Geophysicists have suggested that Venus died from volcanoes, the same threatens the Earth

(ORDO NEWS) — Volcanoes may have caused the transformation of Venus into hellish hell due to an irreversible greenhouse effect.

A similar catastrophe has repeatedly threatened the Earth throughout its history and may threaten it in the future.

Such conclusions were made by an international group of scientists who published a corresponding article in The Planetary Science Journal.

A team of researchers led by Michael Way of NASA’s Goddard Space Flight Center studied the consequences of the emergence of large igneous provinces – Large igneous provinces, LIPs – which are vast deposits of rocks erupted by magma and are found throughout the globe.

Such formations arise as a result of a rupture of the earth’s crust during the divergence of large tectonic plates or the rise of so-called mantle plumes to the surface.

When they form, tons of greenhouse gases are emitted into the atmosphere, dramatically changing the climate.

The formation of one LIP can take about 5 million years, and they have a very destructive effect on the climate.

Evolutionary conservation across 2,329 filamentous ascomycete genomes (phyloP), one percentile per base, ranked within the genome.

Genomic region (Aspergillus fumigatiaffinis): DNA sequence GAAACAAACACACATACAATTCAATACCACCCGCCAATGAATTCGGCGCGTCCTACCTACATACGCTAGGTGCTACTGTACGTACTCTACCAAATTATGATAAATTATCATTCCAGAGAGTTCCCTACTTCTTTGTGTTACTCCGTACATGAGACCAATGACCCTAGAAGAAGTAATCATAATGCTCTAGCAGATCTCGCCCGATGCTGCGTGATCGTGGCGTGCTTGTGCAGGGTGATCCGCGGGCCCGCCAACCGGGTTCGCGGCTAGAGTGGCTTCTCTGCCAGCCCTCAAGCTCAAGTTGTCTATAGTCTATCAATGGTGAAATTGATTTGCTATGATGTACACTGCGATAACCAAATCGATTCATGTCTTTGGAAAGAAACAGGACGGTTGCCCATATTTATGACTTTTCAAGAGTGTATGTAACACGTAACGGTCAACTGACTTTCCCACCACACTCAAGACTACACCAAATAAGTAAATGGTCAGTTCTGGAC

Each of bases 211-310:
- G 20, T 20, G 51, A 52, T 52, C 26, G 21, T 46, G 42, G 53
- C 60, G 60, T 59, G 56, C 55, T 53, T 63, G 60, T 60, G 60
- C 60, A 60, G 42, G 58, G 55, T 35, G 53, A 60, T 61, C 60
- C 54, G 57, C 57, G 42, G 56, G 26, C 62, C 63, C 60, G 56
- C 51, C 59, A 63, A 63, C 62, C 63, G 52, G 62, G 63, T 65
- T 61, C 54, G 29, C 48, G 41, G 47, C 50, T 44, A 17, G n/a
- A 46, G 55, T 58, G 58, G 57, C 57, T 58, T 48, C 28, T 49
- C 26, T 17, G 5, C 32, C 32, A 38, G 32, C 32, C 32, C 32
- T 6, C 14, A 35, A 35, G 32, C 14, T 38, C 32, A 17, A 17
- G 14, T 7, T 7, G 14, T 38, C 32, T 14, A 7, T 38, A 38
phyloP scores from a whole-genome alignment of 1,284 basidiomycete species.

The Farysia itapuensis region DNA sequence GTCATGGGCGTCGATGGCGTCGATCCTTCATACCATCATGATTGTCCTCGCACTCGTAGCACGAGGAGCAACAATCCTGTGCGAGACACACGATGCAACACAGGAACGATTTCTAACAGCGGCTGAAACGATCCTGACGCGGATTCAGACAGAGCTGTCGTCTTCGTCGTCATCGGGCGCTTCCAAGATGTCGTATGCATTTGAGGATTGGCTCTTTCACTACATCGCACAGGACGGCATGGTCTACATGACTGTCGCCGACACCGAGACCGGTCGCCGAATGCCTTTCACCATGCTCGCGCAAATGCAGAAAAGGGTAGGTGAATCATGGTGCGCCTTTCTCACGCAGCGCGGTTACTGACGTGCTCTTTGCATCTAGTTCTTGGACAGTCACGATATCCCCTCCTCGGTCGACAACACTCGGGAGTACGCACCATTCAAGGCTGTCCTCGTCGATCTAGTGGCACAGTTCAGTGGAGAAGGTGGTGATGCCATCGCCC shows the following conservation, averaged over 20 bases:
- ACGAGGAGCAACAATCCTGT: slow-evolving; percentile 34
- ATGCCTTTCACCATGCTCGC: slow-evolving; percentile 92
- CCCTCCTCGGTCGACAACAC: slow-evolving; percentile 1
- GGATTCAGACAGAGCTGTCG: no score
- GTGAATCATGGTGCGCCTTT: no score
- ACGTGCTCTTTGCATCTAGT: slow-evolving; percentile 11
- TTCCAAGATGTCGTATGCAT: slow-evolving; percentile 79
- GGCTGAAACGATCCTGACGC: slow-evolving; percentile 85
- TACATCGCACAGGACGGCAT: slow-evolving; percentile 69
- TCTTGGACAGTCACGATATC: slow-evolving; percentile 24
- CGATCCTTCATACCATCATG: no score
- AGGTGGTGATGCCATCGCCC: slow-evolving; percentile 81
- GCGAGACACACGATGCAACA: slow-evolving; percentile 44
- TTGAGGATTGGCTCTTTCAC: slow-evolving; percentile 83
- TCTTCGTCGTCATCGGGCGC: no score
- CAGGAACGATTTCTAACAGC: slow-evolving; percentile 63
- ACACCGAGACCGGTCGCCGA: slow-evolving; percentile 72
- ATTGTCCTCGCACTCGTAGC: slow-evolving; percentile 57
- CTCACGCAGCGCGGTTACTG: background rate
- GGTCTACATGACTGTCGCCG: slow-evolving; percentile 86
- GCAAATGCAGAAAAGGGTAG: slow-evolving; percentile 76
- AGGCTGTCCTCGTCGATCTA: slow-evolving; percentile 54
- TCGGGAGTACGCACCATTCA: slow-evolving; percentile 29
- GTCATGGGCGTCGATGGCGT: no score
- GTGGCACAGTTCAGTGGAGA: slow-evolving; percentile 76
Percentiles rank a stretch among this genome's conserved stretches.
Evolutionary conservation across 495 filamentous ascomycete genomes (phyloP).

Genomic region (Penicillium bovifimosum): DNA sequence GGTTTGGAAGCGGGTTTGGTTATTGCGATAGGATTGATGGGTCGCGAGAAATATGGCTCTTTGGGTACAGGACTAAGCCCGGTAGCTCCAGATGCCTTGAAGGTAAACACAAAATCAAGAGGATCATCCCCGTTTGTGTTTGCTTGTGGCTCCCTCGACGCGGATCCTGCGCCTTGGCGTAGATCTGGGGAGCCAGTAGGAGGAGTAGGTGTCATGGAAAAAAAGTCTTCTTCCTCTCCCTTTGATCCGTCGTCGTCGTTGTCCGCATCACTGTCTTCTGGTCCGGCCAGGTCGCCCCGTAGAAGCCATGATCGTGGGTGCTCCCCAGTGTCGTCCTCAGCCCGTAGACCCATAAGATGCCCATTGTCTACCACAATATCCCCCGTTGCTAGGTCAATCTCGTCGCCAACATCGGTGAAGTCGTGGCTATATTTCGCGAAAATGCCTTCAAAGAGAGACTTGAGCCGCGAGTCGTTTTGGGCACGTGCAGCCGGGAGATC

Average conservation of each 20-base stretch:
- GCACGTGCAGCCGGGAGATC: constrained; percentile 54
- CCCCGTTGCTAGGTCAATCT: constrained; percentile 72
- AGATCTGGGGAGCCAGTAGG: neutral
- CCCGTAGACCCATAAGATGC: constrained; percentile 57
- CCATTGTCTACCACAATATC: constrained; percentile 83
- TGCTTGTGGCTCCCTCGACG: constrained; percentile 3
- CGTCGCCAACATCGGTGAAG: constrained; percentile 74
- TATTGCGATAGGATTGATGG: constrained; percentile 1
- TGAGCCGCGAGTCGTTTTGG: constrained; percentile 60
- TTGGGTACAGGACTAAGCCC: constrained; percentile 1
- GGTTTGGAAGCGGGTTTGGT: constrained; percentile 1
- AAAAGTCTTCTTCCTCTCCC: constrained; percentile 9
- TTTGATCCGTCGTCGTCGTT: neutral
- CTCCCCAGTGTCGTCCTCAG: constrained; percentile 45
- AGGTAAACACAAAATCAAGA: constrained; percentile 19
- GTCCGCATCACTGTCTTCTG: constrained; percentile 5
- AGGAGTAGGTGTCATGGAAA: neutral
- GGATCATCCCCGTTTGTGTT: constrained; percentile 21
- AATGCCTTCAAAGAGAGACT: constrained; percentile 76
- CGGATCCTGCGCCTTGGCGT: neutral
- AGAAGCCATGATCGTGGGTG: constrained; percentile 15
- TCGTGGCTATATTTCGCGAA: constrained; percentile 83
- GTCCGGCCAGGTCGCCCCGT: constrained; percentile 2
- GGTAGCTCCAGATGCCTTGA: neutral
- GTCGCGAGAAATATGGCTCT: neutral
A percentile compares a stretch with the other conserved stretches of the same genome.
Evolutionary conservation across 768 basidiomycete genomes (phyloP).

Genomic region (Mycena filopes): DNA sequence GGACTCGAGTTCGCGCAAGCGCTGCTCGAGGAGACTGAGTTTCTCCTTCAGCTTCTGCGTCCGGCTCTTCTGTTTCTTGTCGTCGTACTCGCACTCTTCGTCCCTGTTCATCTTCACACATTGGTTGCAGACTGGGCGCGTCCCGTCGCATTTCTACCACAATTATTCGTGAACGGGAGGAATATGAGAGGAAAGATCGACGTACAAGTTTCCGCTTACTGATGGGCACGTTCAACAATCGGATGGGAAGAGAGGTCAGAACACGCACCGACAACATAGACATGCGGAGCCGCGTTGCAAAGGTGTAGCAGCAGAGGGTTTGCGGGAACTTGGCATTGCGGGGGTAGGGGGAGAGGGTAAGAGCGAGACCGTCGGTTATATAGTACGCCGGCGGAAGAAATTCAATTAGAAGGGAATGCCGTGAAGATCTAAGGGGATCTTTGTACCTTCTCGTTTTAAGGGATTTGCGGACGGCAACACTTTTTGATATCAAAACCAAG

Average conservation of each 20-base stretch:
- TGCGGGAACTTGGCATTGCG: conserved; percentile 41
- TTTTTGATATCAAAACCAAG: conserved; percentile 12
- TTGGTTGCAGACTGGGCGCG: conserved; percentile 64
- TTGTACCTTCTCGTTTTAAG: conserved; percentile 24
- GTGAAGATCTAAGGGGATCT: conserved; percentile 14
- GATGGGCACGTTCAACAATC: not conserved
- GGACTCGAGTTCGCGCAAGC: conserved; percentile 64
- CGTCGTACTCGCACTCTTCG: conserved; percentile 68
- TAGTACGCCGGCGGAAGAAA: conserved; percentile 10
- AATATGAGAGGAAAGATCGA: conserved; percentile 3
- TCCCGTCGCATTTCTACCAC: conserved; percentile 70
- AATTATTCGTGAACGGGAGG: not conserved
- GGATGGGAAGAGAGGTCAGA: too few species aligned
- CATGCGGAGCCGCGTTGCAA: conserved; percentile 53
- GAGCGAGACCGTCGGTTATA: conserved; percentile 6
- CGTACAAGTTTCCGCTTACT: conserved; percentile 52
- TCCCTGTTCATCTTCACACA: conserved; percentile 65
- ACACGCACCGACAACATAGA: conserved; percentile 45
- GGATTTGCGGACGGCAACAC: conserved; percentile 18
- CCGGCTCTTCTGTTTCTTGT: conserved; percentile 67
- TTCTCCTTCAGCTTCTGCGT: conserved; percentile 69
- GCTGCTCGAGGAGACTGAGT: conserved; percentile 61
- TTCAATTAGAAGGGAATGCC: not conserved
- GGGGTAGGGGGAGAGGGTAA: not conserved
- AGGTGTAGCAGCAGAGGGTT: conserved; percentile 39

It is possible that many such episodes are associated with mass extinctions of animals and plants on Earth, competing in this with the fall of comets and asteroids. And even though

Just one such formation of a large igneous province can lead to an irreversible greenhouse effect, which seems to have happened once with Venus.

In addition, the researchers, based on geological data, concluded that multiple occurrences of LIP are likely. Some of them occur with an interval of a million years and may well overlap each other.

Evidence of many extinct volcanoes has been found on Venus, but more may be hidden by weathering or by ancient plate tectonics.

Until now, the Earth has managed to avoid the fate of Venus, however, according to the study, these terrestrial processes are fundamentally no different from Venusian ones, and the imposition of several simultaneous LIPs at once can turn the Earth into a Venus-like one.

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